Lupa and Lamb

lupaandlambSusan Hawthorne
Spinifex ($26.95)

by Heather Taylor Johnson

Empress Livia is having a party! While in Rome, her guests take in the sites. Curatrix suggests the Musaeum Matricum, which is “a place of the Muses/a musing place of the [f. pl.] Matrix/Mother/Source,” where she, as curator, has gathered the “lost texts.” These lost texts, places of interest, and partygoers and their stories are classical fodder for Lupa and Lamb, a book that celebrates women and offers an alternative to how history has perceived them. In Australian poet Susan Hawthorne’s imaginary world, Lupa (wolf) is not the predator and Lamb is not the victim:

If x was the sound representing the idea of a wolf,
y a lamb, and z the act of killing,
then xyz or xzy could be a comprehensible sentence,
representing the idea of a wolf killing a lamb.

but I’m a vegetarian and have no wish
to kill a lamb for dinner
or for poetry

(from “Sulpicia’s grammar lesson”)

Hawthorne is a master-weaver. Her sixth book of poetry takes strands of myth, history, and new inventions to make a strong fabric of sisterhood. She uses border crossings like fibres to make a single braid: geographical, corporeal, and temporal boundaries cross each other as women of antiquity contemplate Wikipedia, characters morph into one another, and human becomes animal. As a published novelist and nonfiction writer, Hawthorne also uses the threads of other genres, making a tapestry of narrative form.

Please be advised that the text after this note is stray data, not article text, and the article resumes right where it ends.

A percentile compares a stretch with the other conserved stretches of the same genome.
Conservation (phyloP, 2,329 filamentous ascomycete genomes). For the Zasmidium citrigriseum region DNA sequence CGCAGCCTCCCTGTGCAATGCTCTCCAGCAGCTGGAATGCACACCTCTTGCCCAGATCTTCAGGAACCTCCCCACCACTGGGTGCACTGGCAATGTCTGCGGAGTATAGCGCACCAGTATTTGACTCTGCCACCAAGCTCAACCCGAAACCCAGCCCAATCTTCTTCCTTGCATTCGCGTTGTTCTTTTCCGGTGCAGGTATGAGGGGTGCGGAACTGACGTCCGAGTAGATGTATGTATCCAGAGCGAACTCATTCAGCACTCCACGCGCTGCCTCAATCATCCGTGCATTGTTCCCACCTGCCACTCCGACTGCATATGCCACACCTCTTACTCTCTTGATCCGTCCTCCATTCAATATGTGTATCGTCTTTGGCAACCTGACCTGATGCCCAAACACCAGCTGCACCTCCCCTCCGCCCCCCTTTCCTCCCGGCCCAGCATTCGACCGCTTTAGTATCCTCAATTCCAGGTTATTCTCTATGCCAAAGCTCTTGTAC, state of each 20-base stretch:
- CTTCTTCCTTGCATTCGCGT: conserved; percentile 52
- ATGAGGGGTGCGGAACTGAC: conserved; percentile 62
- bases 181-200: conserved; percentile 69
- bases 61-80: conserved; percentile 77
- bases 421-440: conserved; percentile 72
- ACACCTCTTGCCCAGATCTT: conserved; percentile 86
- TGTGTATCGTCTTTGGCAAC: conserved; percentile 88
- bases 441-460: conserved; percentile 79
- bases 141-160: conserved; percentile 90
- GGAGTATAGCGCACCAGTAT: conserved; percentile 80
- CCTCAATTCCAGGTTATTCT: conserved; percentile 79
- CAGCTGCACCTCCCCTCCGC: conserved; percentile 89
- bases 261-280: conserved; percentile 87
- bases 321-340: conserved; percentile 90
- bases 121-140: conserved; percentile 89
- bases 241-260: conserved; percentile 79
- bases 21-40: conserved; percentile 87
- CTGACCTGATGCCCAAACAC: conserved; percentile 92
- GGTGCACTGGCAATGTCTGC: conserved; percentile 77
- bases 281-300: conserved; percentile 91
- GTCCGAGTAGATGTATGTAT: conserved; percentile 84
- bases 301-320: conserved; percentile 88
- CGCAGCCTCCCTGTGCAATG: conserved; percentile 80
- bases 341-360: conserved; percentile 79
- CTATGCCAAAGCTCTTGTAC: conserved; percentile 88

Continuing along the lines of Hawthorne’s Cow, which was shortlisted for the Audre Lorde Lesbian Poetry Prize as well as Australia’s 2012 NSW Premier’s Literary Awards, Hawthorne’s verse mixes the academic with the creative, using marginal notes and providing a bibliography for those wanting to know her sources. These add to the experience of reading Hawthorne’s work; one can expect entertainment, experimentation, and erudition in her art.

Finding the balance between the academic and creative is one of her distinguishing traits as a poet, second only to her feminist refrain. In “crimes of men” she writes about Romulus, who

considers his power celestial
forgets that he started life
in a wicker basket on a river in flood
that he might have been food
that his life took a good turn
because of an alliance between
she-wolf and shepherd.

In this passage, Hawthorne gives her readers the opportunity to revisit the virile history we have come to know as “truth” and question its wholeness by reaching for the feminine, and it would appear the feminine is not hard to find; it has always been there.

Lupa and Lamb is an original book, illuminating and imaginative. To read it is to open your mind to an alternative past and, in doing so, make room for a future full of possibilities.

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Rain Taxi Online Edition Spring 2015 | © Rain Taxi, Inc. 2015